The smartest way to sell mutual funds is the method that best suits your individual needs and circumstances. If completing the sale quickly is important, you may find that the speed of selling through a broker more than compensates for the small transaction cost. In some circumstances, you may enjoy a small savings by selling the shares back to the fund company directly.
No Fee No-Load Funds
Most major brokerages have a list of no-load mutual funds you can buy and sell without paying a transaction fee. A no-load fund is a fund that does not have an added sales fee, either when you buy it -- a front-end load -- or when you sell it -- a back-end load. If you want to sell shares of a no-load fund on your brokerage's no-fee list, and the shares are in your account, selling through your broker is the fastest way of selling the shares and costs nothing. Call your broker and ask him to sell the shares. Alternatively, sell them yourself through your online broker.
No-Loads With Transaction Fee
You can sell shares of no-load funds in your account that are not on the brokerage's no-fee list for a transaction cost ranging from $2 to about $30. In some instances, you may decide that the rapidity of execution when you sell through your broker makes the small transaction fee worth it. When you sell through your broker, there's a three-day holding period mandated by federal law from the time of sale -- which is usually immediate -- until the settlement date, when you can access the funds.
Shares You Hold
In some circumstances you may hold the mutual fund certificates yourself rather than in a brokerage account. If so, you may want to sell them to the fund company directly. In doing so, you'll save the transaction fee; fund companies don't charge shareholders for buying or selling shares. A mutual fund company has seven days to put your check in the mail.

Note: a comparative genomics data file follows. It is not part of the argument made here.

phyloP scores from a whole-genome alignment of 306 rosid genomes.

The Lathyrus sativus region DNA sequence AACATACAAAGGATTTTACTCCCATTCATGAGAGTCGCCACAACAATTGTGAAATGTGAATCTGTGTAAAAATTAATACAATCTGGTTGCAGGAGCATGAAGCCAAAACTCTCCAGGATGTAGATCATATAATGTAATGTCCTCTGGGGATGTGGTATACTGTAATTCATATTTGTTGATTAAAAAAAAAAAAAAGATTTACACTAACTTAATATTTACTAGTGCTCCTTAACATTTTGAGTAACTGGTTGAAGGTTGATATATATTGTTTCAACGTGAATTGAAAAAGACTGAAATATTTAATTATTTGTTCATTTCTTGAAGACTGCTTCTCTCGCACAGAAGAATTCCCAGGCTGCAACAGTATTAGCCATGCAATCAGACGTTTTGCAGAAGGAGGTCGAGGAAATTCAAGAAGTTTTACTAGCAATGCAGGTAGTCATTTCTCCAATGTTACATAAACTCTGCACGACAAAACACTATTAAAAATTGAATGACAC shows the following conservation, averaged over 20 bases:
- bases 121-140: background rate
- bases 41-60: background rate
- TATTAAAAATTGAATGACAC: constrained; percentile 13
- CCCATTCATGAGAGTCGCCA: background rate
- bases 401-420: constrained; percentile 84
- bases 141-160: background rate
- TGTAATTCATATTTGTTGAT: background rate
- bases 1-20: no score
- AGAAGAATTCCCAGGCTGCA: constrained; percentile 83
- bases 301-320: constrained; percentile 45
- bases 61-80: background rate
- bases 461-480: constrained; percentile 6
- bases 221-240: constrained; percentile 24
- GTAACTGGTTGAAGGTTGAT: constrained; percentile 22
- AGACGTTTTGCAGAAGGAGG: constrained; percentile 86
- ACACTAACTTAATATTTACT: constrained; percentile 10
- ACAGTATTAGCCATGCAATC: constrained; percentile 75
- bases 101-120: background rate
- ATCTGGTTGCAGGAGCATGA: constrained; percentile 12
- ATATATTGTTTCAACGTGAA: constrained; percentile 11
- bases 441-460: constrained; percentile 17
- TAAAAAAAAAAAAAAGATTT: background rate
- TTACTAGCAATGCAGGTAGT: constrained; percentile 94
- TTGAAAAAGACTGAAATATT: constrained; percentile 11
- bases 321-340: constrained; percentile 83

Shares of a mutual fund with a back-end load have the load fee deducted from the proceeds when you sell the shares. Often, the percentage declines over time. A fee that might be as much as 3 percent if you sell the shares immediately after buying them eventually declines to a smaller percentage or to nothing if you hold the shares for one or more years. In some instances -- if the fund isn't performing well or if you have an immediate need for the money -- you may want to pay the higher fee and sell immediately. In other circumstances, you may want to hold the fund until the fee declines further. Most mutual funds charge a redemption fee if you sell a fund you've held less than 30 to 90 days. Both the redemption fee -- a percentage of the share value -- and the holding time depend upon the fund. Always check the specifics of your fund's redemption fee policies before selling. It may pay to wait.
I am a retired Registered Investment Advisor with 12 years experience as head of an investment management firm. I also have a Ph.D. in English and have written more than 4,000 articles for regional and national publications.